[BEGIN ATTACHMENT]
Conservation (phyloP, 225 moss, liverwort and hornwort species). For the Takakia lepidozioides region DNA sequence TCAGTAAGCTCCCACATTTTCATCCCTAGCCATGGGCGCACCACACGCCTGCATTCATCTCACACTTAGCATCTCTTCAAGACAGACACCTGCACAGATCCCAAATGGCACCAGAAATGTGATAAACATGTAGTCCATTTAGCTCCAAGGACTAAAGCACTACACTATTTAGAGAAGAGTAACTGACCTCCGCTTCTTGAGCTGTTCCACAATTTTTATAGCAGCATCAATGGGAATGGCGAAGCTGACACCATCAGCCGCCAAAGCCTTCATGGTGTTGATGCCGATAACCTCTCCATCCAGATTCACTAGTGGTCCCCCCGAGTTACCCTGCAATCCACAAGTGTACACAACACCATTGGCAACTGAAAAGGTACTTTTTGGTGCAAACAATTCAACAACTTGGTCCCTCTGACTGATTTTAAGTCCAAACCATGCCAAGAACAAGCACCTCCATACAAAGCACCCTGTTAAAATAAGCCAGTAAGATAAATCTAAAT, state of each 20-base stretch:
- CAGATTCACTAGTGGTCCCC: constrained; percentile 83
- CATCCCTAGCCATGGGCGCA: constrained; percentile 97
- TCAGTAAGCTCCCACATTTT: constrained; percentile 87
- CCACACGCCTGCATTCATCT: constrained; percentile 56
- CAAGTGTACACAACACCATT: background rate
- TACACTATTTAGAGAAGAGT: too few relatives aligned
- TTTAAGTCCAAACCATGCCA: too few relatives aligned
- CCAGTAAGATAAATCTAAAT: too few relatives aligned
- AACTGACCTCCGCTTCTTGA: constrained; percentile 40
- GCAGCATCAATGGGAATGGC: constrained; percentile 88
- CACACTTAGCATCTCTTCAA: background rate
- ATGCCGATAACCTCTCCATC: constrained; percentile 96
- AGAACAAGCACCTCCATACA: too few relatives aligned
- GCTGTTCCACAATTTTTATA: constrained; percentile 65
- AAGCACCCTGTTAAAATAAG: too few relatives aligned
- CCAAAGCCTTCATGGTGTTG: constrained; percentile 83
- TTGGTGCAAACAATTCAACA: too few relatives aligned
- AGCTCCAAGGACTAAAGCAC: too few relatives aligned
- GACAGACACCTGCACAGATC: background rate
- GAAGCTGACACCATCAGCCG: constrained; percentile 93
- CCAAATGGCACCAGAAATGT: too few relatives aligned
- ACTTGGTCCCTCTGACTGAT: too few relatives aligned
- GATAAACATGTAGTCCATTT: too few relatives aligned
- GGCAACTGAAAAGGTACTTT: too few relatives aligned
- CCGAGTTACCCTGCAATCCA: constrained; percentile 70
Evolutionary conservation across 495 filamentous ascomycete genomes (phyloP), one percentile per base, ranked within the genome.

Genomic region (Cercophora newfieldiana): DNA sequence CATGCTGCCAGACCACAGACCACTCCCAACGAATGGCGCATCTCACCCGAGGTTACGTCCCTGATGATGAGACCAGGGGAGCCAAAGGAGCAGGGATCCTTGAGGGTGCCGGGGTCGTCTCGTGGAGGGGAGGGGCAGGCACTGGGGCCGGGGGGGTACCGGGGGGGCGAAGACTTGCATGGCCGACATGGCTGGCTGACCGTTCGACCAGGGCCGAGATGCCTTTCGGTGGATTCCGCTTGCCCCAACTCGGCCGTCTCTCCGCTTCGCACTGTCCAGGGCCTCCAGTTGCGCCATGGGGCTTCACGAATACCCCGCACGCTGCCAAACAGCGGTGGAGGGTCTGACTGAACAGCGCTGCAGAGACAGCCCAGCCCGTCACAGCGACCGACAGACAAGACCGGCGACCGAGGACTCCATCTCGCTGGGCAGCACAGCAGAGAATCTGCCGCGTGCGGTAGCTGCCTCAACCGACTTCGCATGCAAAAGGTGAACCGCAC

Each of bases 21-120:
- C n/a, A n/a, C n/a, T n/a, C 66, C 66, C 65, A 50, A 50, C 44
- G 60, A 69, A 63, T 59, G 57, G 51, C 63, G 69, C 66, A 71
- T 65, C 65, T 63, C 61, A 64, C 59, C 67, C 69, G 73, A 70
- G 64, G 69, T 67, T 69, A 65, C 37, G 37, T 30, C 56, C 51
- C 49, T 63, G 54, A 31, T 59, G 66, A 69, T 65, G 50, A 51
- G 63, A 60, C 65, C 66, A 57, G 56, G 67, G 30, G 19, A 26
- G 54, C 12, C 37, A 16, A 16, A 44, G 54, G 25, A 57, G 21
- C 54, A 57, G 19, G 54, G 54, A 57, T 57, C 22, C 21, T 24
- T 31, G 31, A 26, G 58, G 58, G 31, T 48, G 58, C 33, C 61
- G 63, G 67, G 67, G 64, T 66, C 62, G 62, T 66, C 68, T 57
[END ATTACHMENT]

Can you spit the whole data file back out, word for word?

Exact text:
Conservation (phyloP, 225 moss, liverwort and hornwort species). For the Takakia lepidozioides region DNA sequence TCAGTAAGCTCCCACATTTTCATCCCTAGCCATGGGCGCACCACACGCCTGCATTCATCTCACACTTAGCATCTCTTCAAGACAGACACCTGCACAGATCCCAAATGGCACCAGAAATGTGATAAACATGTAGTCCATTTAGCTCCAAGGACTAAAGCACTACACTATTTAGAGAAGAGTAACTGACCTCCGCTTCTTGAGCTGTTCCACAATTTTTATAGCAGCATCAATGGGAATGGCGAAGCTGACACCATCAGCCGCCAAAGCCTTCATGGTGTTGATGCCGATAACCTCTCCATCCAGATTCACTAGTGGTCCCCCCGAGTTACCCTGCAATCCACAAGTGTACACAACACCATTGGCAACTGAAAAGGTACTTTTTGGTGCAAACAATTCAACAACTTGGTCCCTCTGACTGATTTTAAGTCCAAACCATGCCAAGAACAAGCACCTCCATACAAAGCACCCTGTTAAAATAAGCCAGTAAGATAAATCTAAAT, state of each 20-base stretch:
- CAGATTCACTAGTGGTCCCC: constrained; percentile 83
- CATCCCTAGCCATGGGCGCA: constrained; percentile 97
- TCAGTAAGCTCCCACATTTT: constrained; percentile 87
- CCACACGCCTGCATTCATCT: constrained; percentile 56
- CAAGTGTACACAACACCATT: background rate
- TACACTATTTAGAGAAGAGT: too few relatives aligned
- TTTAAGTCCAAACCATGCCA: too few relatives aligned
- CCAGTAAGATAAATCTAAAT: too few relatives aligned
- AACTGACCTCCGCTTCTTGA: constrained; percentile 40
- GCAGCATCAATGGGAATGGC: constrained; percentile 88
- CACACTTAGCATCTCTTCAA: background rate
- ATGCCGATAACCTCTCCATC: constrained; percentile 96
- AGAACAAGCACCTCCATACA: too few relatives aligned
- GCTGTTCCACAATTTTTATA: constrained; percentile 65
- AAGCACCCTGTTAAAATAAG: too few relatives aligned
- CCAAAGCCTTCATGGTGTTG: constrained; percentile 83
- TTGGTGCAAACAATTCAACA: too few relatives aligned
- AGCTCCAAGGACTAAAGCAC: too few relatives aligned
- GACAGACACCTGCACAGATC: background rate
- GAAGCTGACACCATCAGCCG: constrained; percentile 93
- CCAAATGGCACCAGAAATGT: too few relatives aligned
- ACTTGGTCCCTCTGACTGAT: too few relatives aligned
- GATAAACATGTAGTCCATTT: too few relatives aligned
- GGCAACTGAAAAGGTACTTT: too few relatives aligned
- CCGAGTTACCCTGCAATCCA: constrained; percentile 70
Evolutionary conservation across 495 filamentous ascomycete genomes (phyloP), one percentile per base, ranked within the genome.

Genomic region (Cercophora newfieldiana): DNA sequence CATGCTGCCAGACCACAGACCACTCCCAACGAATGGCGCATCTCACCCGAGGTTACGTCCCTGATGATGAGACCAGGGGAGCCAAAGGAGCAGGGATCCTTGAGGGTGCCGGGGTCGTCTCGTGGAGGGGAGGGGCAGGCACTGGGGCCGGGGGGGTACCGGGGGGGCGAAGACTTGCATGGCCGACATGGCTGGCTGACCGTTCGACCAGGGCCGAGATGCCTTTCGGTGGATTCCGCTTGCCCCAACTCGGCCGTCTCTCCGCTTCGCACTGTCCAGGGCCTCCAGTTGCGCCATGGGGCTTCACGAATACCCCGCACGCTGCCAAACAGCGGTGGAGGGTCTGACTGAACAGCGCTGCAGAGACAGCCCAGCCCGTCACAGCGACCGACAGACAAGACCGGCGACCGAGGACTCCATCTCGCTGGGCAGCACAGCAGAGAATCTGCCGCGTGCGGTAGCTGCCTCAACCGACTTCGCATGCAAAAGGTGAACCGCAC

Each of bases 21-120:
- C n/a, A n/a, C n/a, T n/a, C 66, C 66, C 65, A 50, A 50, C 44
- G 60, A 69, A 63, T 59, G 57, G 51, C 63, G 69, C 66, A 71
- T 65, C 65, T 63, C 61, A 64, C 59, C 67, C 69, G 73, A 70
- G 64, G 69, T 67, T 69, A 65, C 37, G 37, T 30, C 56, C 51
- C 49, T 63, G 54, A 31, T 59, G 66, A 69, T 65, G 50, A 51
- G 63, A 60, C 65, C 66, A 57, G 56, G 67, G 30, G 19, A 26
- G 54, C 12, C 37, A 16, A 16, A 44, G 54, G 25, A 57, G 21
- C 54, A 57, G 19, G 54, G 54, A 57, T 57, C 22, C 21, T 24
- T 31, G 31, A 26, G 58, G 58, G 31, T 48, G 58, C 33, C 61
- G 63, G 67, G 67, G 64, T 66, C 62, G 62, T 66, C 68, T 57